On Tuesday February 15th Middlesbrough Erimus members were zoomed face to face with Lewis Grant a former vet and born raconteur who regaled members with tales of his early career. Qualifying at Edinburgh included live animal anatomy lessons from a veterinary professor who was terrified of the animals he was describing. in 1968 a newly qualified Lewis first joined a country practice in the Scottish Borders at the then little-known town of Lockerbie. The senior partner took young Lewis out to his first callout to attend a large horse. A journey in his chain smoking bosses small saloon car saw Lewis with a lap top passenger in the shape of a very flatulent terrier, his senior’s pet – it made for an unforgettable introduction to a vet’s life! After various learning experiences Lewis transferred to a practice in the Yorkshire Dales in 1972 and here the tales recounted were entirely coincident with the James Herriot stories we are all familiar with.
Attending a callout to a remote dales farm in the early hours Lewis asked the torch holding farmer to switch on the lights only to hear that although the farm had electricity its owner ‘didn’t think it worth replacing the bulbs once they burnt out ! A friendship with the ‘real’ James Heriot’s son led to Lewis being asked to review a pre-publication copy of Heriot’s first collection of stories, Lewis’s judgment that it would sell well with the public was of course proved absolutely correct.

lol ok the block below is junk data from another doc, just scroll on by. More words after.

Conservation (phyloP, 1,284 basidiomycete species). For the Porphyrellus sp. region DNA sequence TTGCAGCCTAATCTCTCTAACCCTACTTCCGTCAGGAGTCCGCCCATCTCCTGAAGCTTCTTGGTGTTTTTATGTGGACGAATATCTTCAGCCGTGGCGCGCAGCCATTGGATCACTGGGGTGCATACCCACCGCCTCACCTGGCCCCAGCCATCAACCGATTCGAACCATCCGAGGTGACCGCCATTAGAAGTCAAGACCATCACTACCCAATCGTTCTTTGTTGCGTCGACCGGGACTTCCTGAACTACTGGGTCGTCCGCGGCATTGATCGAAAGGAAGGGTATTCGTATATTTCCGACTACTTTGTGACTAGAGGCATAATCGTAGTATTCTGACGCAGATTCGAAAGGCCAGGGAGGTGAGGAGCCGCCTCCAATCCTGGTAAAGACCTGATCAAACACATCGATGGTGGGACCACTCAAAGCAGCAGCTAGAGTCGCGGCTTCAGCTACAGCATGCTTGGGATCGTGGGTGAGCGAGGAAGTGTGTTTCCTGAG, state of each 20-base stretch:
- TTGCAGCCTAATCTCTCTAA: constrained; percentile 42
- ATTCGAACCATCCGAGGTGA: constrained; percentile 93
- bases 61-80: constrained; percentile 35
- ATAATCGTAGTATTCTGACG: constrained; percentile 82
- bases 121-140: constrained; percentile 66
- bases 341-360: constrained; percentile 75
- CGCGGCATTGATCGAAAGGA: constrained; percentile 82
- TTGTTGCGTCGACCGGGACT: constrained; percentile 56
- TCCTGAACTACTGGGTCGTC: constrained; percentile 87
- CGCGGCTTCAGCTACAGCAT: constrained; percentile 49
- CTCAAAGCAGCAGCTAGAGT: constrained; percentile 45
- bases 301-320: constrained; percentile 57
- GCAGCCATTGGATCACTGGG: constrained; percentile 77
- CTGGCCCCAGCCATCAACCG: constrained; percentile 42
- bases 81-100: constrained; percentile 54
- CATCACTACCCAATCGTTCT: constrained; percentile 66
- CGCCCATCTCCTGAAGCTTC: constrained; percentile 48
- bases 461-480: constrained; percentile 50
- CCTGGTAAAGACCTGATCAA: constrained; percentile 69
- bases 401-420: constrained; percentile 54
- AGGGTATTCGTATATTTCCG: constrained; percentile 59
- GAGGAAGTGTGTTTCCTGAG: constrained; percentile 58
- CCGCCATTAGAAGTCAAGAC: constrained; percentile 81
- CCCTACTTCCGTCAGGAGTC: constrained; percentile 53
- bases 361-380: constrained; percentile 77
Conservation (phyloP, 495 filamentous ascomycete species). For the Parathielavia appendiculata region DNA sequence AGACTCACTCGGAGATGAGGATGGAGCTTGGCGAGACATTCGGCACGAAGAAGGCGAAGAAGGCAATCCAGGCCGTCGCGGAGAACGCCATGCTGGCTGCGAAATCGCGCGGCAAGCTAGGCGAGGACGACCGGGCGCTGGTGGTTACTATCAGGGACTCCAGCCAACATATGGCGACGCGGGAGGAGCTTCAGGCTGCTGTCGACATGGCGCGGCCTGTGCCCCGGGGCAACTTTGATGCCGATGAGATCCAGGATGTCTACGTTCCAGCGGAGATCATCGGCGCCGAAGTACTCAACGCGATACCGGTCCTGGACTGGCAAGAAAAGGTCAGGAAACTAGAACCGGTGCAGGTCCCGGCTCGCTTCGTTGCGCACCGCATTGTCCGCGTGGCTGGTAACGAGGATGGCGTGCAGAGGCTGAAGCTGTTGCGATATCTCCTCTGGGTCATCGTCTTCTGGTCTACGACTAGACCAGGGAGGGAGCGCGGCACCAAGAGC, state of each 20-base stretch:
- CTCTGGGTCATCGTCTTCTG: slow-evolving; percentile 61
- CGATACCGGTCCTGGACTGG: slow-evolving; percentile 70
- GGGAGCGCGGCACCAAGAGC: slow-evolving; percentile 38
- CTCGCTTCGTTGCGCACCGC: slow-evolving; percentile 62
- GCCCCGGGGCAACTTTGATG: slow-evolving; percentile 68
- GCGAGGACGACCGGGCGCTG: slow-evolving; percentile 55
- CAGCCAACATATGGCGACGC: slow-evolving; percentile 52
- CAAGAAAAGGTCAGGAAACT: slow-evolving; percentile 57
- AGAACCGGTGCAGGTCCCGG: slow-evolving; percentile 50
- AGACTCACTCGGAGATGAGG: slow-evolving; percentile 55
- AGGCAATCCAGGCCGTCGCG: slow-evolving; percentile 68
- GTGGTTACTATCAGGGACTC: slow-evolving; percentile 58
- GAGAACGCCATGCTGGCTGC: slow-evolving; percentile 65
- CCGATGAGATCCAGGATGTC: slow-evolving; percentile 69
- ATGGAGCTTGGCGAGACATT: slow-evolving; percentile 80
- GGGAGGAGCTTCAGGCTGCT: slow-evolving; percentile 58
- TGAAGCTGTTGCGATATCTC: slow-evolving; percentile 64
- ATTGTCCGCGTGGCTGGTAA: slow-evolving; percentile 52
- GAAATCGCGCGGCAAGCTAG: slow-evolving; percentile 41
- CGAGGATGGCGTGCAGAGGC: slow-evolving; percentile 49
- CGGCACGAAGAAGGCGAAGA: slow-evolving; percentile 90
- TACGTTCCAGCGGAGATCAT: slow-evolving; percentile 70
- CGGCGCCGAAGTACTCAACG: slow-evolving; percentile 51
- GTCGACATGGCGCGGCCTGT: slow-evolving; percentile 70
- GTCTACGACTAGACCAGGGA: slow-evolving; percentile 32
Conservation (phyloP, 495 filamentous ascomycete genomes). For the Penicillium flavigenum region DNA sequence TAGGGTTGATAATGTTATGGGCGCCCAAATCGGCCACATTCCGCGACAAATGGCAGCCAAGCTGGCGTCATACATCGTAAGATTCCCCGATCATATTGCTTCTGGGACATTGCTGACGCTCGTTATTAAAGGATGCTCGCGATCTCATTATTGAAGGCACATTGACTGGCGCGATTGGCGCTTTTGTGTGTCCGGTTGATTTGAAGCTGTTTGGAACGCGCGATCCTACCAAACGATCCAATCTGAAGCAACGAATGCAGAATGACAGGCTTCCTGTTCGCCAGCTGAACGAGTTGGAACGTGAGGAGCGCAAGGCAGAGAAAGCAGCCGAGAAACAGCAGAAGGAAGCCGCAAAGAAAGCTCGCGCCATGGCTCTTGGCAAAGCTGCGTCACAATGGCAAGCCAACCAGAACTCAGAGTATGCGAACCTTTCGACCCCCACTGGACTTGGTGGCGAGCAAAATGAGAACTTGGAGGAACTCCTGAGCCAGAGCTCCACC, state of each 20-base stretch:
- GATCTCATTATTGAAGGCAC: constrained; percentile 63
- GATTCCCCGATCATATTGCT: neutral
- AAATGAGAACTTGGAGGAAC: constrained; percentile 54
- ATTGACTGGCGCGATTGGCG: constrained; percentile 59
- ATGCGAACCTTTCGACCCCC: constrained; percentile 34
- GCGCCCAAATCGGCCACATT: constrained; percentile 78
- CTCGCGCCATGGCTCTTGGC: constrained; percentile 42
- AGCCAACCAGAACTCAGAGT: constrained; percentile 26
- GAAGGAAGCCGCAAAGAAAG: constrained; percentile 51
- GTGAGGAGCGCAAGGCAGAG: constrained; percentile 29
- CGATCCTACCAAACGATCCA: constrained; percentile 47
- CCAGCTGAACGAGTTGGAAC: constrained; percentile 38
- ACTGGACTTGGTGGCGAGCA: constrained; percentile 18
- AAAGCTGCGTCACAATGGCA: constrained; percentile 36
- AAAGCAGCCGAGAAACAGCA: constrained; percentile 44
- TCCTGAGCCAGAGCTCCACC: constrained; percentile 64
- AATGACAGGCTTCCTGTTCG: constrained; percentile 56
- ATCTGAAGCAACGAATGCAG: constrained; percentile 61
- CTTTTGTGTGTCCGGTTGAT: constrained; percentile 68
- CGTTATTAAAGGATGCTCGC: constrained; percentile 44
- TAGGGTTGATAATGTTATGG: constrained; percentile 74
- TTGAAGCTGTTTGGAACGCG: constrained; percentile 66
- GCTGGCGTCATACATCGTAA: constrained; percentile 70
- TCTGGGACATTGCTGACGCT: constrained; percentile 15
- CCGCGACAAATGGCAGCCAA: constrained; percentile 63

A vote of thanks was offered together with some affirming remarks on the content by Erimus’ own former vet Jacqui Molyneux and the pair agreed that whilst some modern practices were positive there was a great deal to like about the veterinary life of earlier decades.
Pictures show Lewis presenting and Jacqui giving a vote of thanks